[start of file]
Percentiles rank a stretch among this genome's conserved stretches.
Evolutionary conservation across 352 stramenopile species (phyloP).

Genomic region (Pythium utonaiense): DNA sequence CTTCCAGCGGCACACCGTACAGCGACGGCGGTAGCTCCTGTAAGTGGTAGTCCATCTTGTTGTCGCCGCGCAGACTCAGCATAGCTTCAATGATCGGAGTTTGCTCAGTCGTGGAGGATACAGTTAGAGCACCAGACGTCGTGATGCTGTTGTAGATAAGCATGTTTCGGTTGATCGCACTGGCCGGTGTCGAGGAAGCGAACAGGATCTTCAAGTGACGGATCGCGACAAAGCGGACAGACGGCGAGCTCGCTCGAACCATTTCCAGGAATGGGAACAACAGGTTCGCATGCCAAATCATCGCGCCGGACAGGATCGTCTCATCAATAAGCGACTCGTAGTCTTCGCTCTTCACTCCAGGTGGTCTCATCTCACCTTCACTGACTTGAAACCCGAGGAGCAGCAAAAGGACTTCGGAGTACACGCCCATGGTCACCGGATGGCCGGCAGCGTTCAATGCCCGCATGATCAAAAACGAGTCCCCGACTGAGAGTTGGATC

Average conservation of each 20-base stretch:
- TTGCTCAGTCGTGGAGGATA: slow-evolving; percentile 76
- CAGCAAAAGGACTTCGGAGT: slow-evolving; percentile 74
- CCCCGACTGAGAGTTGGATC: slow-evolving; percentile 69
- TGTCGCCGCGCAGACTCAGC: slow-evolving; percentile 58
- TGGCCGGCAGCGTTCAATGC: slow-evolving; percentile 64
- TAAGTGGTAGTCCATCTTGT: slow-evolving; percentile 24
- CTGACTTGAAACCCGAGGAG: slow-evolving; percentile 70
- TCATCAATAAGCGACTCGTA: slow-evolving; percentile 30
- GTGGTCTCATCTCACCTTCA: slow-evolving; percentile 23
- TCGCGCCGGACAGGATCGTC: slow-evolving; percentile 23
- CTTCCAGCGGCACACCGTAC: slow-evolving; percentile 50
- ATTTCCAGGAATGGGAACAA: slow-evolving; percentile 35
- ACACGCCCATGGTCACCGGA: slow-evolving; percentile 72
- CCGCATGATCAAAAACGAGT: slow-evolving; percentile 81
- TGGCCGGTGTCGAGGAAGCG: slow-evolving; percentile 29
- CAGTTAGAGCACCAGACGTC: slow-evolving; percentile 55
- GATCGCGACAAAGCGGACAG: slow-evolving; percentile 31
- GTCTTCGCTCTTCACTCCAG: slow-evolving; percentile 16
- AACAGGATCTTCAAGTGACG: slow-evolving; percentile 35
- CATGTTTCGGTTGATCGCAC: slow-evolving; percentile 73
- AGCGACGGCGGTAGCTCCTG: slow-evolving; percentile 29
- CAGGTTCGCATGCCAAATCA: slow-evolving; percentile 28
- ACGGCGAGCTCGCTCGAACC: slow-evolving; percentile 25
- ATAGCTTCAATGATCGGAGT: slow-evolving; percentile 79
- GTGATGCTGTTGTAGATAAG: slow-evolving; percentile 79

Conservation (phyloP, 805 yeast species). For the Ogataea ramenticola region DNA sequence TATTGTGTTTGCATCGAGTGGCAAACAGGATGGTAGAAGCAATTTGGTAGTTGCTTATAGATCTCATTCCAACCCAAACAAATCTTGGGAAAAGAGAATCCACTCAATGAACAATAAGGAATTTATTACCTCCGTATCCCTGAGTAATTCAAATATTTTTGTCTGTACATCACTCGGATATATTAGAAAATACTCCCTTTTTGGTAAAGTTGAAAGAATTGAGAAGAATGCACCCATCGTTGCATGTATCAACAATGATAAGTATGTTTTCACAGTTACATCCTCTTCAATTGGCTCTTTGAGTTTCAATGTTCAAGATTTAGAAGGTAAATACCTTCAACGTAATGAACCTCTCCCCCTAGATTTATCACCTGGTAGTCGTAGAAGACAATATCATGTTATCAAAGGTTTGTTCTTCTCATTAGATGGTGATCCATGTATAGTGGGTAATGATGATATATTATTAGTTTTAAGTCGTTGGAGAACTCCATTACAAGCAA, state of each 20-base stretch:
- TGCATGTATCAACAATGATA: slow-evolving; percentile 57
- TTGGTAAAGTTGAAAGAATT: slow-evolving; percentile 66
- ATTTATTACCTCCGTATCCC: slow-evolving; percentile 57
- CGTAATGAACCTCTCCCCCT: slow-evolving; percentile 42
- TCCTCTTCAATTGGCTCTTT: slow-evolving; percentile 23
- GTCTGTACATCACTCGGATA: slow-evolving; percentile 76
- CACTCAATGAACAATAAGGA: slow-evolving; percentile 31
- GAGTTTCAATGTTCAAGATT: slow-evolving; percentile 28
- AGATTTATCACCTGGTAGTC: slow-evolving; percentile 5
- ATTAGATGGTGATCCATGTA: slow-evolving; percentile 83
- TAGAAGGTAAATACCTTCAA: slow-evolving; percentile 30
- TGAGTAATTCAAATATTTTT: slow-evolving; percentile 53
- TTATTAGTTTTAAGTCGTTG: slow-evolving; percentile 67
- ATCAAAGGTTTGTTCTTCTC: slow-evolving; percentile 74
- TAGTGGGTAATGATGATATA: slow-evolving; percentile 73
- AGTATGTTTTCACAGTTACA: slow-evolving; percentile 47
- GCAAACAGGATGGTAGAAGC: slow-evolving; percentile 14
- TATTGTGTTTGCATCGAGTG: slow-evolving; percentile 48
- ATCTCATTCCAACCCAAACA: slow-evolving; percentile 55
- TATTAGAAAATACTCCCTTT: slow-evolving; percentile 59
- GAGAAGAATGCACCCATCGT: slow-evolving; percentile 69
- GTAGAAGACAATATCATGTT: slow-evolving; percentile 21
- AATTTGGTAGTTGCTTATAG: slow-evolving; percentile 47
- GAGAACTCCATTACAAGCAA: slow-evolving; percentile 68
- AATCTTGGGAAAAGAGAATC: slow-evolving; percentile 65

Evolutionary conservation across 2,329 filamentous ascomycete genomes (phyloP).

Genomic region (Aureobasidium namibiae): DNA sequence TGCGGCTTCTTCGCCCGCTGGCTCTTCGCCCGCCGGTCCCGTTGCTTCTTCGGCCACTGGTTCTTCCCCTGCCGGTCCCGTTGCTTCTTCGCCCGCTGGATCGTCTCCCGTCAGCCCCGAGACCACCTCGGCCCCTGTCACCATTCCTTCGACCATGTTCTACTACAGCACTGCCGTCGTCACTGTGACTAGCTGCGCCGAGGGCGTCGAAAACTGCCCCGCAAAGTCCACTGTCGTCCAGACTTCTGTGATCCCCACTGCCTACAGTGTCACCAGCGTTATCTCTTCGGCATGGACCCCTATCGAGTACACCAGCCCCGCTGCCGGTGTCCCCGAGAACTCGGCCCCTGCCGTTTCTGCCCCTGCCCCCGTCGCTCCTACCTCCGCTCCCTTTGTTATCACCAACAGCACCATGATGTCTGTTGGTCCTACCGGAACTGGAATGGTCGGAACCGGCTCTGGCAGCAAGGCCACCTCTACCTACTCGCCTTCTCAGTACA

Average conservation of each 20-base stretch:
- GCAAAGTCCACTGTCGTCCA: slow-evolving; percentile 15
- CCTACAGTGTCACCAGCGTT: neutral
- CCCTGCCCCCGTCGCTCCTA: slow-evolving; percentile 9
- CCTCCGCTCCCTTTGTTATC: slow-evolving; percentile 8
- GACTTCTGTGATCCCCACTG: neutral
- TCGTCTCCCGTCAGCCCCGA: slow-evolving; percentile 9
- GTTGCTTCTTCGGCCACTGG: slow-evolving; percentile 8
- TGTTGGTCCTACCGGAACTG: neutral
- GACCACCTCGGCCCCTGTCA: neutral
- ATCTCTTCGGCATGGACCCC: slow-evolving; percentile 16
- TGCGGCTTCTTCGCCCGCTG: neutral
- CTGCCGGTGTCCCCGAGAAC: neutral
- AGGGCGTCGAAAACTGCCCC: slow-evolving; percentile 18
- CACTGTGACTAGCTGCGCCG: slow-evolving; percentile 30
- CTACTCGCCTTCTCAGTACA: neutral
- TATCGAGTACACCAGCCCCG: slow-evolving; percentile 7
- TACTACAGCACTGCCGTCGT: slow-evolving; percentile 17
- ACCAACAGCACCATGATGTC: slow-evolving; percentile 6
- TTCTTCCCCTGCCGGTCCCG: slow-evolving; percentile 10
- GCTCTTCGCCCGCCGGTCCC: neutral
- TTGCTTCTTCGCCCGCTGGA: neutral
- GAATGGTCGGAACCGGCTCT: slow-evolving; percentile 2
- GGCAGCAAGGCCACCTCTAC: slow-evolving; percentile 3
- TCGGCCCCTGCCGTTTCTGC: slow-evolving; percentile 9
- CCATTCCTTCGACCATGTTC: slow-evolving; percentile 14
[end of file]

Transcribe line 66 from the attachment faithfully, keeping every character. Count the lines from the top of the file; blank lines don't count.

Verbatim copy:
- TGTTGGTCCTACCGGAACTG: neutral